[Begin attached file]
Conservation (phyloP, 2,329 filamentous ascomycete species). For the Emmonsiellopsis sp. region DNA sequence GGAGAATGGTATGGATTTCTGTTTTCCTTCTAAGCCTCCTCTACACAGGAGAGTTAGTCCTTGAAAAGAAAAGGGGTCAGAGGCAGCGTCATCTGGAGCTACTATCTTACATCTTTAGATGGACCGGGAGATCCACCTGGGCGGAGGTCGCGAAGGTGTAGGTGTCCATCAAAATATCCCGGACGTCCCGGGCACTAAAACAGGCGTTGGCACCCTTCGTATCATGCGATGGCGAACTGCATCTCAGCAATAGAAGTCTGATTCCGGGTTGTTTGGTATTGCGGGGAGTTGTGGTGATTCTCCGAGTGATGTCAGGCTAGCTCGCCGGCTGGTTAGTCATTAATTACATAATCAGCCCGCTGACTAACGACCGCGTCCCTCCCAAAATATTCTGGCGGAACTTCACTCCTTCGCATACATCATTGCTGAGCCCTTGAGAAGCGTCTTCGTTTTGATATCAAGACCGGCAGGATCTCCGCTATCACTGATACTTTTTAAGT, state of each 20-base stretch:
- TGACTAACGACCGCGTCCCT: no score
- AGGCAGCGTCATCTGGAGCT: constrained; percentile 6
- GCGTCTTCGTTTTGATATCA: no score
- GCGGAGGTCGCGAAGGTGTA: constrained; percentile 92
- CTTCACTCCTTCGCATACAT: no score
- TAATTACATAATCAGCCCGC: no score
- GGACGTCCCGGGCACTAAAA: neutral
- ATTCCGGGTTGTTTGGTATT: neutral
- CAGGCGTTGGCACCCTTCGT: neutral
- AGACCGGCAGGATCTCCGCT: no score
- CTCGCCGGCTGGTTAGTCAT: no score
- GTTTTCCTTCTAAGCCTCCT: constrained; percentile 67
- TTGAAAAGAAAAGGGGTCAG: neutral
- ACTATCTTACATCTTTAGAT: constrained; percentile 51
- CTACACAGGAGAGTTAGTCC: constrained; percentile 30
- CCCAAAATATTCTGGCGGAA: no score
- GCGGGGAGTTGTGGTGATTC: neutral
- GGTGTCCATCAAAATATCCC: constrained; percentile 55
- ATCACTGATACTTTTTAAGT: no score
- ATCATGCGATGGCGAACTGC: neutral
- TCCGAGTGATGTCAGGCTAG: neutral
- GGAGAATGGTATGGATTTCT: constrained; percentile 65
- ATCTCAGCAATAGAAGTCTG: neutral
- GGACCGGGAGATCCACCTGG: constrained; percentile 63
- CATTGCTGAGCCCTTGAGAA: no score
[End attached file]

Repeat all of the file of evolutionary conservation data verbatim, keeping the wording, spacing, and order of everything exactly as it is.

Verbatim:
Conservation (phyloP, 2,329 filamentous ascomycete species). For the Emmonsiellopsis sp. region DNA sequence GGAGAATGGTATGGATTTCTGTTTTCCTTCTAAGCCTCCTCTACACAGGAGAGTTAGTCCTTGAAAAGAAAAGGGGTCAGAGGCAGCGTCATCTGGAGCTACTATCTTACATCTTTAGATGGACCGGGAGATCCACCTGGGCGGAGGTCGCGAAGGTGTAGGTGTCCATCAAAATATCCCGGACGTCCCGGGCACTAAAACAGGCGTTGGCACCCTTCGTATCATGCGATGGCGAACTGCATCTCAGCAATAGAAGTCTGATTCCGGGTTGTTTGGTATTGCGGGGAGTTGTGGTGATTCTCCGAGTGATGTCAGGCTAGCTCGCCGGCTGGTTAGTCATTAATTACATAATCAGCCCGCTGACTAACGACCGCGTCCCTCCCAAAATATTCTGGCGGAACTTCACTCCTTCGCATACATCATTGCTGAGCCCTTGAGAAGCGTCTTCGTTTTGATATCAAGACCGGCAGGATCTCCGCTATCACTGATACTTTTTAAGT, state of each 20-base stretch:
- TGACTAACGACCGCGTCCCT: no score
- AGGCAGCGTCATCTGGAGCT: constrained; percentile 6
- GCGTCTTCGTTTTGATATCA: no score
- GCGGAGGTCGCGAAGGTGTA: constrained; percentile 92
- CTTCACTCCTTCGCATACAT: no score
- TAATTACATAATCAGCCCGC: no score
- GGACGTCCCGGGCACTAAAA: neutral
- ATTCCGGGTTGTTTGGTATT: neutral
- CAGGCGTTGGCACCCTTCGT: neutral
- AGACCGGCAGGATCTCCGCT: no score
- CTCGCCGGCTGGTTAGTCAT: no score
- GTTTTCCTTCTAAGCCTCCT: constrained; percentile 67
- TTGAAAAGAAAAGGGGTCAG: neutral
- ACTATCTTACATCTTTAGAT: constrained; percentile 51
- CTACACAGGAGAGTTAGTCC: constrained; percentile 30
- CCCAAAATATTCTGGCGGAA: no score
- GCGGGGAGTTGTGGTGATTC: neutral
- GGTGTCCATCAAAATATCCC: constrained; percentile 55
- ATCACTGATACTTTTTAAGT: no score
- ATCATGCGATGGCGAACTGC: neutral
- TCCGAGTGATGTCAGGCTAG: neutral
- GGAGAATGGTATGGATTTCT: constrained; percentile 65
- ATCTCAGCAATAGAAGTCTG: neutral
- GGACCGGGAGATCCACCTGG: constrained; percentile 63
- CATTGCTGAGCCCTTGAGAA: no score